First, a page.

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Phone Co-op bows out, not with a bang but a whimper 1 May 2018

Posted by cooperatoby in cooperative, Social enterprise.
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“And so we had to destroy the co-op in order to save it” was what came to mind after the special general meeting of the Phone Co-op in Sheffield last Saturday.

Ben Reid, Midcounties CEO, addresses the Phone Co-op SGM

It was a remarkably unanimous act of collective suicide, with no fewer than 202 of the 223 votes cast in favour of the merger with Midcounties. It was a good result, but a sad one. The Phone Co-op has grown and excelled for 20 years, but now finds itself out of its depth.
The debate did not start well, with the first intervention being an all-too-minutely detailed account of billing problems at Co-operative Energy 3 years ago – until the speaker was shouted down by members impatient to get to the nitty gritty. But the nitty gritty never really came. I had been secretly spoiling for a showdown, a revelation of the folly of the outgoing board and interim CEO. But the crunch never really came, thanks to the sure-footed leadership of the new chair, Jane Watts (the old chair was detained for family reasons).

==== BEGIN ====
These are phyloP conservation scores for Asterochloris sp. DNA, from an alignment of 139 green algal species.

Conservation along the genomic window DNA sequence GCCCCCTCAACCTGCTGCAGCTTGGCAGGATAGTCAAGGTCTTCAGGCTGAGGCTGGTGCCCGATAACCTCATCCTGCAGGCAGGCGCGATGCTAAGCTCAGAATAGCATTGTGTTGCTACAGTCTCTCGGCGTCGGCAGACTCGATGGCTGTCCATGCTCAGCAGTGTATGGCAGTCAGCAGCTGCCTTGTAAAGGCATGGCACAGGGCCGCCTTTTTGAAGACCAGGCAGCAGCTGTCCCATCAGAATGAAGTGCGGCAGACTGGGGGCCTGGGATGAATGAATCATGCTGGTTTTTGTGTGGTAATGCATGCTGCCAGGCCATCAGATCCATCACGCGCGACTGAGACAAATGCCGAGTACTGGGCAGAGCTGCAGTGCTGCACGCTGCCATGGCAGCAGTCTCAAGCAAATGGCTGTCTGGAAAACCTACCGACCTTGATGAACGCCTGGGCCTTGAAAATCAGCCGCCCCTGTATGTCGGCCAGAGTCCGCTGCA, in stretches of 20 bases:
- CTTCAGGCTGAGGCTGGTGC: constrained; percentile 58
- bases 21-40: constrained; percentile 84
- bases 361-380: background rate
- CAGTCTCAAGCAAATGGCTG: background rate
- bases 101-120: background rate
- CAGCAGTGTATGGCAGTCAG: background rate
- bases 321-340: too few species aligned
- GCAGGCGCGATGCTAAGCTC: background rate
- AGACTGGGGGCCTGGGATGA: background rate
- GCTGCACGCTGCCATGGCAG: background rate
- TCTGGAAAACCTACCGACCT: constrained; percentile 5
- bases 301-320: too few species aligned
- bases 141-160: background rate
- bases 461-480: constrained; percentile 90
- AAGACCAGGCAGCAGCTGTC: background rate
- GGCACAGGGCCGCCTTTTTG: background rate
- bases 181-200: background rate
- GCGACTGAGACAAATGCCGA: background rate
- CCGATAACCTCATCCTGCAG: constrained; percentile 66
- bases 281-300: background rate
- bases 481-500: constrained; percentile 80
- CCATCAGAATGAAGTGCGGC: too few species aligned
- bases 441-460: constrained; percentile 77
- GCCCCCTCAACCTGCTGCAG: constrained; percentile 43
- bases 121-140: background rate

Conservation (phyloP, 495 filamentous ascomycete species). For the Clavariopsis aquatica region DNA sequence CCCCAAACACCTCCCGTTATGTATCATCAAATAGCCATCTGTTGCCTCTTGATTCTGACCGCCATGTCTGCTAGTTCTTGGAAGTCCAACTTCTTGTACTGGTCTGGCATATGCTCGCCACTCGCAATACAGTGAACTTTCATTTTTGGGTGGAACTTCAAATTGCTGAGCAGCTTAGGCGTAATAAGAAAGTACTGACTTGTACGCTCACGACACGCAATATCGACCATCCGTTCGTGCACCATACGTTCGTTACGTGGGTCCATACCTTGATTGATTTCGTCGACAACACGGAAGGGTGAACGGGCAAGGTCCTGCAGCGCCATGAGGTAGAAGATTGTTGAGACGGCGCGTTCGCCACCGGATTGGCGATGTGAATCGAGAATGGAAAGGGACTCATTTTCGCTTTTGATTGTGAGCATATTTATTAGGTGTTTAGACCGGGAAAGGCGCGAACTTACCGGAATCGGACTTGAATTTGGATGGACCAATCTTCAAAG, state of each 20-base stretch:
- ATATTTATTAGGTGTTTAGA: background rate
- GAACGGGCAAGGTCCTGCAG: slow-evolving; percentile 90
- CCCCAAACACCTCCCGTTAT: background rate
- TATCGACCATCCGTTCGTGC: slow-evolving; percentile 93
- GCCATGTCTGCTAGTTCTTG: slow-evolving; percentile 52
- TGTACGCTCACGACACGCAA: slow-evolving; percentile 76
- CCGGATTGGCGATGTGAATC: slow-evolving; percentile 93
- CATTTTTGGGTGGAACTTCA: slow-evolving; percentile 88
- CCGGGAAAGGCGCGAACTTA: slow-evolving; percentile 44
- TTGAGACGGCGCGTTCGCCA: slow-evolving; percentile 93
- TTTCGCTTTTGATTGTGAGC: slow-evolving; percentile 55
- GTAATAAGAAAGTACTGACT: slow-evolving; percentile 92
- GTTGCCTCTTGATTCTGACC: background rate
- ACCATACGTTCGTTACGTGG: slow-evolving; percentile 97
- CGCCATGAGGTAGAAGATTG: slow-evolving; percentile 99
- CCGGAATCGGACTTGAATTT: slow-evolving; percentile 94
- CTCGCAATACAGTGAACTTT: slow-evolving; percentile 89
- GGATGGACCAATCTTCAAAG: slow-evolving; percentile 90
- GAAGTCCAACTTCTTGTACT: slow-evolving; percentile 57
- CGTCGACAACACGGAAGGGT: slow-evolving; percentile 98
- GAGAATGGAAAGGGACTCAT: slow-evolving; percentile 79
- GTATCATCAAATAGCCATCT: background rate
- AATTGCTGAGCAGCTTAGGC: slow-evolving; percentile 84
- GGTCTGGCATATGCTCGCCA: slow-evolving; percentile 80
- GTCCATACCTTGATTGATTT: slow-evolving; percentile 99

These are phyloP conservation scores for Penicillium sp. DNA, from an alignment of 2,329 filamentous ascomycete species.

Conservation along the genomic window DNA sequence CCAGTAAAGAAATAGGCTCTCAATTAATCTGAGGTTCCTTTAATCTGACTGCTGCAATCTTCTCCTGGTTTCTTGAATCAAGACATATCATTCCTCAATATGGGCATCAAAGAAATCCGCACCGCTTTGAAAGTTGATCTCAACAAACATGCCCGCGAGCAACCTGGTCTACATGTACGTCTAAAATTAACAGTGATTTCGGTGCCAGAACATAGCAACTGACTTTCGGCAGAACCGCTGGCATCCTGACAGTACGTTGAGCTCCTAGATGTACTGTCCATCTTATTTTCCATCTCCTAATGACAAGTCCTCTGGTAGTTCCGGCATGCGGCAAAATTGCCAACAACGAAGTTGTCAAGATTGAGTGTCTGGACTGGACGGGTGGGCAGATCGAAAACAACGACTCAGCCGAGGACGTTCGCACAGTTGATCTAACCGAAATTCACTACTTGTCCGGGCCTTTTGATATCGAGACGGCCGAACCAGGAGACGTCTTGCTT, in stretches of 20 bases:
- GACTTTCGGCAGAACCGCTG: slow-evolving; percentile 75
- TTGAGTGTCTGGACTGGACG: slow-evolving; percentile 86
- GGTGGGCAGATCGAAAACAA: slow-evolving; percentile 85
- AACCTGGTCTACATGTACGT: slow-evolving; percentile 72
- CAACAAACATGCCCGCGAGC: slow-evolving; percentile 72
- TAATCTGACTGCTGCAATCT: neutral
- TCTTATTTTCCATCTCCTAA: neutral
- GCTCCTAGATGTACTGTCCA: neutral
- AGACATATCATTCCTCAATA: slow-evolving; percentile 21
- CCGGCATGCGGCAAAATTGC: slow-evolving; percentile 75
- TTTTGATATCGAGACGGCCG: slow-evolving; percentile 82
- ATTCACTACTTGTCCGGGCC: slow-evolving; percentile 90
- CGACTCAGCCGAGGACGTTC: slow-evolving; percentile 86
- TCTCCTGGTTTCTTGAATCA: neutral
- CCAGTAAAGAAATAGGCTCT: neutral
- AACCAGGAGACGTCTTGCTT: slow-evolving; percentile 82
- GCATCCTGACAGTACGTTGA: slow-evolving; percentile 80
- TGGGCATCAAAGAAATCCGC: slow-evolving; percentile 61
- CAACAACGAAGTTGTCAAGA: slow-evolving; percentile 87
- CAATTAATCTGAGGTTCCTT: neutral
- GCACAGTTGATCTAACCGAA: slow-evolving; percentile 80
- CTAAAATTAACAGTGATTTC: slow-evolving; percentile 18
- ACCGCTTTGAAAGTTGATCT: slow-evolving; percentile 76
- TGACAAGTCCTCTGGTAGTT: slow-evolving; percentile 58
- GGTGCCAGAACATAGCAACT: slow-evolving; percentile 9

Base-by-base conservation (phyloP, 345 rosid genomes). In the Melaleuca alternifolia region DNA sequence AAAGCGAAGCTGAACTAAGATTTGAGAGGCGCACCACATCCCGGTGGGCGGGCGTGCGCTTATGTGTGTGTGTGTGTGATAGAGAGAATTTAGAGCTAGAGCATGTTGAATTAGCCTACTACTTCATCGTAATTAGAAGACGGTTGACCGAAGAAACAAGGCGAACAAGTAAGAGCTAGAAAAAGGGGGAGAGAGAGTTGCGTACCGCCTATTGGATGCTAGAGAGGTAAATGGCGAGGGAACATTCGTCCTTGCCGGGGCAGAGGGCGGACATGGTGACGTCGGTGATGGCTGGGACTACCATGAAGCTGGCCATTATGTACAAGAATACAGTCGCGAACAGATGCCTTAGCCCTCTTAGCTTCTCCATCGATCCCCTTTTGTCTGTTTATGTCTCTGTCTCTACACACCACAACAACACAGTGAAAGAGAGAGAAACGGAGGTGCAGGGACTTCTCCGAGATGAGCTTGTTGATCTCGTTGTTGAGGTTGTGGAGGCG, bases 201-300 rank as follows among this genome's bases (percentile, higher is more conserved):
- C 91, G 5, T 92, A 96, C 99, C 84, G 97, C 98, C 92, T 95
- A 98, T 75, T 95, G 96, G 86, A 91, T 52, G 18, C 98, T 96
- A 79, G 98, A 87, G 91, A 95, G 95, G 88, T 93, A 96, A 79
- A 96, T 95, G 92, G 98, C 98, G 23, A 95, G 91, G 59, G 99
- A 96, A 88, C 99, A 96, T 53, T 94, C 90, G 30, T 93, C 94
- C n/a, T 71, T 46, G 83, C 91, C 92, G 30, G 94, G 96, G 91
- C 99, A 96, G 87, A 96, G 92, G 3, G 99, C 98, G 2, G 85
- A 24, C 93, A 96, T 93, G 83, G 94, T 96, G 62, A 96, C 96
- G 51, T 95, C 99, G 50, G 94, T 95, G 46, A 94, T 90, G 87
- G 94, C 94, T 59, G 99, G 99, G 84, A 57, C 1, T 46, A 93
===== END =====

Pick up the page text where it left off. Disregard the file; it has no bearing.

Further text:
The meeting quite rightly asked for the results of the vote on the merger motion to be announced before the second vote was taken, and the 92% majority surprised me (and cost me a pint in a side-bet). I began to feel a little out of control, as if forces beyond my ken had been orchestrating this all along. We had not really got to the bottom of why and how our strategy had gone wrong, or even if it had. Maybe it was meant to be this way.
I regretted the absence of constitutional stickler Richard Bickle – but his expertise was not needed, since the meeting was a procedural marvel, with neatly numbered and perforated voting slips (and even a spare in case of an unexpected ballot) all superintended by Emma Laycock of Co-ops UK, who is standing in as interim society secretary.

A bit more clarity on the growth strategy